78/52

Review by David Jenkins @daveyjenkins

Directed by

Alexandre O Philippe

Starring

Alan Barnette Justin Benson Peter Bogdanovich

Anticipation.

The stars come together to praise one of cinema’s most well-known moments.

Enjoyment.

There’s rather too much fluff, but the good stuff is really good.

In Retrospect.

A 30 minute film stretched to feature length.

The shower scene in Alfred Hitchcock’s Psycho goes under the microscope in this intriguing documentary.

Catchy title eh? It refers to the ratio of edits to seconds during the famous shower scene in Alfred Hitchcock’s Psycho while also alluding to the subject of this documentary, which is a forensic examination of the delicate architecture of what surely stands as one of cinema’s most iconic sequences. Many saw this moment as a watershed in popular entertainment – a visual cadenza of florid violence that, when first screened in cinemas, provoked fulsome screams from unwitting audience members.

This is a baggy film, however, as its runtime filled out with attempts to cover the scene in every way imaginable. The sheer number of talking heads that director Alexandre O Philippe has managed to rope in is in itself astonishing, but it also means that there’s far to much empty exaltation and hyperbole to get through before we get to the meat of the matter. Unlike Hitchcock, Philippe is certainly no acolyte when it comes to the matter of cutting a film back to its very essence.

Lots and lots and lots of people from within the world of horror movies line up to affirm, re-affirm and then affirm once more as to the vital importance of this scene, not just on their own work, but on the cinematic landscape at large. Which is a shame, as the close reading material that arrives later on makes all of these gushing testimonials implicit, so you have to endure the love-in before anything of real value is offered up. Plus, there’s not a single person who has anything critical to say about Hitchcock, Psycho, or the scene, just in the name of editorial balance.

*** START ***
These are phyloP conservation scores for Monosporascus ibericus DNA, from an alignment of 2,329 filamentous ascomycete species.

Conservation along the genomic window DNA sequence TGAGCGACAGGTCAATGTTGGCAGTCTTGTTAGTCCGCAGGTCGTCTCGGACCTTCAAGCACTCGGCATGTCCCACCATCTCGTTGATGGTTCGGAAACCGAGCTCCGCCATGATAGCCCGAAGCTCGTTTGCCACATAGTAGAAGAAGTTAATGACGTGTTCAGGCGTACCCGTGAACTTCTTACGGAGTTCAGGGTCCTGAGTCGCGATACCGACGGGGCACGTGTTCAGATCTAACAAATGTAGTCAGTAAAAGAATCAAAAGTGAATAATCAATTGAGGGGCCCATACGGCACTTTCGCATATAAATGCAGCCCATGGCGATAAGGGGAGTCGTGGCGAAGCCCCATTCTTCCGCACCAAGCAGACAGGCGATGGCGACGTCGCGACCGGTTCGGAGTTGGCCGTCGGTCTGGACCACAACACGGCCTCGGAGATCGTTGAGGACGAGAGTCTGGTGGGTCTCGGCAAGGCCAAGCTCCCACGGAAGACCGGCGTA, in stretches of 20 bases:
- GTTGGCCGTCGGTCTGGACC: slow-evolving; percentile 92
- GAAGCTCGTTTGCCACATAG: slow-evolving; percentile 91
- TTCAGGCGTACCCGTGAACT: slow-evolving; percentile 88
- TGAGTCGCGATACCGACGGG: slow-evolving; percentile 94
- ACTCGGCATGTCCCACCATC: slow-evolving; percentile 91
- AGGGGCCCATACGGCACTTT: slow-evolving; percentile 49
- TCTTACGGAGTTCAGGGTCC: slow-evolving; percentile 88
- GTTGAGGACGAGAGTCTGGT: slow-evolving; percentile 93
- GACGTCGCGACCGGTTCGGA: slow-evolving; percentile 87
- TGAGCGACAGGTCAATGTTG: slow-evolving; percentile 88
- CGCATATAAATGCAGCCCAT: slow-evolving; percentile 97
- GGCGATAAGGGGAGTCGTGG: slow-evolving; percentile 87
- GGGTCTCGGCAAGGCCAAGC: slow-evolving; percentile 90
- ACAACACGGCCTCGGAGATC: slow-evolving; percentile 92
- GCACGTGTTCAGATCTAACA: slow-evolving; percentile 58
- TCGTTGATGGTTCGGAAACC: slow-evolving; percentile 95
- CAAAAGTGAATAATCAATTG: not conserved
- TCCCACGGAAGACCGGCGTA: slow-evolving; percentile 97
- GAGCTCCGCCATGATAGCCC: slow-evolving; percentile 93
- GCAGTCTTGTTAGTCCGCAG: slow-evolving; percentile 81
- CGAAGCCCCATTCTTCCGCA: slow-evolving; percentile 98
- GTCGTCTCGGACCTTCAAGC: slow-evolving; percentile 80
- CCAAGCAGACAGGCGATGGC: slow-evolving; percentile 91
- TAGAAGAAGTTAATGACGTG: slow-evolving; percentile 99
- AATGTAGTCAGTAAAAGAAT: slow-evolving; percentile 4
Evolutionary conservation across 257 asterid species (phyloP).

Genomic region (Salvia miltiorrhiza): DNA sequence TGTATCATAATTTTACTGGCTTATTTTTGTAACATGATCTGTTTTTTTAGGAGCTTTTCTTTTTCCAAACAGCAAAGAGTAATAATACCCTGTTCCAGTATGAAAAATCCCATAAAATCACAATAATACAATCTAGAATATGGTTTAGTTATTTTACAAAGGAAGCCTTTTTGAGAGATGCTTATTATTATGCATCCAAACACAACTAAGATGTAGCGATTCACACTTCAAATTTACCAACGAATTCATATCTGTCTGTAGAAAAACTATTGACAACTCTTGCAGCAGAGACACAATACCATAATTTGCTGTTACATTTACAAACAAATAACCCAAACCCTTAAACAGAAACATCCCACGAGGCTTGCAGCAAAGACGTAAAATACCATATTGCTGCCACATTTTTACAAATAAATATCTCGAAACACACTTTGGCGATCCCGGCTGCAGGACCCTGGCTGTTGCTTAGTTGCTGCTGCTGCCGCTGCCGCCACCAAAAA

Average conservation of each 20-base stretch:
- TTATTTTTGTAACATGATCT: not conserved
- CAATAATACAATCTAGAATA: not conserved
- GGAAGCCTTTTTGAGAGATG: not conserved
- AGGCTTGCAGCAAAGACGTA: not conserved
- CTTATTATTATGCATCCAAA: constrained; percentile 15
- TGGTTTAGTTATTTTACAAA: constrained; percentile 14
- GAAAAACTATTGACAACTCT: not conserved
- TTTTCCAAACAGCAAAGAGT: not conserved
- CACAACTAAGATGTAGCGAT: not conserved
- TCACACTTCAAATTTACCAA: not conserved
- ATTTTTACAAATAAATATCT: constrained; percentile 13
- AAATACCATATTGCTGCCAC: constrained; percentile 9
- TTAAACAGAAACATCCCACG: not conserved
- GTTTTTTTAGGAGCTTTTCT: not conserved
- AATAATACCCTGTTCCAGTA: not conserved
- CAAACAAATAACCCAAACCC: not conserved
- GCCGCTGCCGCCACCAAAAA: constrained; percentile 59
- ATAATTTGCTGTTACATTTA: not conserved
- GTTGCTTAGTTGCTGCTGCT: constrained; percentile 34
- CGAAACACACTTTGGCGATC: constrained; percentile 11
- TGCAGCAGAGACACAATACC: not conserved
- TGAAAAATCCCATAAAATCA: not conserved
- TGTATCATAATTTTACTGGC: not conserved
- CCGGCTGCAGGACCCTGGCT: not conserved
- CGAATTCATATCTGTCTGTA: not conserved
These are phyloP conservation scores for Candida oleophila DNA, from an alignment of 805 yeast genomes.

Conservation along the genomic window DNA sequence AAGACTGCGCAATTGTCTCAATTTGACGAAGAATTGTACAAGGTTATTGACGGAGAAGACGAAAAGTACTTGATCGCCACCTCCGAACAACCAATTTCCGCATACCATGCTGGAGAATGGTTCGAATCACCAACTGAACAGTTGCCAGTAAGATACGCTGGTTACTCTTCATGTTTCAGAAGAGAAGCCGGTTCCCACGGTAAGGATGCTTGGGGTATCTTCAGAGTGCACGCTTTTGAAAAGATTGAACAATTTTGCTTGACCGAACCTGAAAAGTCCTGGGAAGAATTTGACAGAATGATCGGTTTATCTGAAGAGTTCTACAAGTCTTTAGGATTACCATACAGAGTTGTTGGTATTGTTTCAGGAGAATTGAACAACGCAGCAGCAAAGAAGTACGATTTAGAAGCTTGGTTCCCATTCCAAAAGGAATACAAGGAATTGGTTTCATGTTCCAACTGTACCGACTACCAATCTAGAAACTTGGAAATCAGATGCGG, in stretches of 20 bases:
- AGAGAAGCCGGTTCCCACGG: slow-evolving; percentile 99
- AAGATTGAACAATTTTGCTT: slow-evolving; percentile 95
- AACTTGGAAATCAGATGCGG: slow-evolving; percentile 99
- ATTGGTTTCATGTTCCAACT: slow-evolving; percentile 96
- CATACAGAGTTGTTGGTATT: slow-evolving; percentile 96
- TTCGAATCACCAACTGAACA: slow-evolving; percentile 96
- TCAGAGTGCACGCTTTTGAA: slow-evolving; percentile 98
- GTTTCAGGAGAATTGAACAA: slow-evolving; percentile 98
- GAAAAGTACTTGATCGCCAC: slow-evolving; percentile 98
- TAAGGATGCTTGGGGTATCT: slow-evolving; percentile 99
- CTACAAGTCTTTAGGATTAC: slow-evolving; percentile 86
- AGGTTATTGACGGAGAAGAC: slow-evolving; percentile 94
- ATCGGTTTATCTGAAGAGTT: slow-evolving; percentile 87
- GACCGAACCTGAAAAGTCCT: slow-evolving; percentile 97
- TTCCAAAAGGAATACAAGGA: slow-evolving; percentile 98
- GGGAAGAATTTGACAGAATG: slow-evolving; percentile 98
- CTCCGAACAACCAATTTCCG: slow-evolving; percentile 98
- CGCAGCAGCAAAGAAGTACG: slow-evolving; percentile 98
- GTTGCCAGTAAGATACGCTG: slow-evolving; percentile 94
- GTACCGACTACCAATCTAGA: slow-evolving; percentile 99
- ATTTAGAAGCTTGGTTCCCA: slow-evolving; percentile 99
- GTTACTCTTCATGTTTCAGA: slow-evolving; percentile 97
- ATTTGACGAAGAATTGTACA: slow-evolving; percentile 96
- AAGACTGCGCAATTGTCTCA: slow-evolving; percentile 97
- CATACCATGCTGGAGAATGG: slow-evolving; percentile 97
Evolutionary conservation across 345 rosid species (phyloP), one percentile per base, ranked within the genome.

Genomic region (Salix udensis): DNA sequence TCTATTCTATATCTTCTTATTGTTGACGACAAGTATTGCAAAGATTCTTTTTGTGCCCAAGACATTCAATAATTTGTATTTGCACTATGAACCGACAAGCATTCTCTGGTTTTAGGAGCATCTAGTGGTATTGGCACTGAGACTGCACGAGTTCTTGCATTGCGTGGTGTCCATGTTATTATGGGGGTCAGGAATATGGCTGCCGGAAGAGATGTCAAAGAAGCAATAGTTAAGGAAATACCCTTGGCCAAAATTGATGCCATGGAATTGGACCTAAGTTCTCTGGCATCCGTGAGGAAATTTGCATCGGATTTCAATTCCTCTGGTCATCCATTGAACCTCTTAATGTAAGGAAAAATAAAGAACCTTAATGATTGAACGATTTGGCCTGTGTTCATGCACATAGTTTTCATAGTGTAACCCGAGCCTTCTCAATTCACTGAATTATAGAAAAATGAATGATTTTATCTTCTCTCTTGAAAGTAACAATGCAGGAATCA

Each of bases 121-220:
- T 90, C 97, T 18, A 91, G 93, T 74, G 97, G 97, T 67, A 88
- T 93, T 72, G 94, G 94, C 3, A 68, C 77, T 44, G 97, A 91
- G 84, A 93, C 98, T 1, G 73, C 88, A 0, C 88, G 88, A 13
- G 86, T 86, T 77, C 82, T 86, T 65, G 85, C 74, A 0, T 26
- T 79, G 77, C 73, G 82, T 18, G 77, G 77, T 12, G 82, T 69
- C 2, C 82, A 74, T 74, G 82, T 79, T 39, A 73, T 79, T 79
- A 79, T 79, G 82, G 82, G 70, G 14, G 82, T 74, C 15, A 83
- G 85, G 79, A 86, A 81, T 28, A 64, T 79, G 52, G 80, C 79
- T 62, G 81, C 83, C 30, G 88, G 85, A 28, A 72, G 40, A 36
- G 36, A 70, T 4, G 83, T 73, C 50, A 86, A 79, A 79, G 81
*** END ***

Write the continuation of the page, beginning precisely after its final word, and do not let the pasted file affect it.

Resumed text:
Then Philippe trawls through all the occasions where the scene has been parodied, which feels like a YouTube super-cut that been inelegantly spliced in to proceedings. Perhaps this focus on overstating the importance of the scene signals Philippe’s intention for it to travel beyond the paid-up Hitchcock faithful, but the manner he has executed it means that the film falls between the stools of populism and esoterica.

Yet when things get technical, and a number of behind-the-camera personalities are ushered in to comb through the sequence frame by frame, 78/52 finally takes off. Maestros such as Walter Murch, alongside a phalanx of veteran movie editors, offer insight in to how individual frames lock together and how cogent visual sequencing is achieved through careful juxtaposition. This is actually far more interesting as a film about editing than it is about the shower sequence, even though there are a number of juicy trivia tidbits from various people involved in its making – including Janet Leigh’s body double, Marli Renfro, who also worked as a Playboy pin-up.

Published 30 Oct 2017

Tags: Alfred Hitchcock

Anticipation.

The stars come together to praise one of cinema’s most well-known moments.

Enjoyment.

There’s rather too much fluff, but the good stuff is really good.

In Retrospect.

A 30 minute film stretched to feature length.

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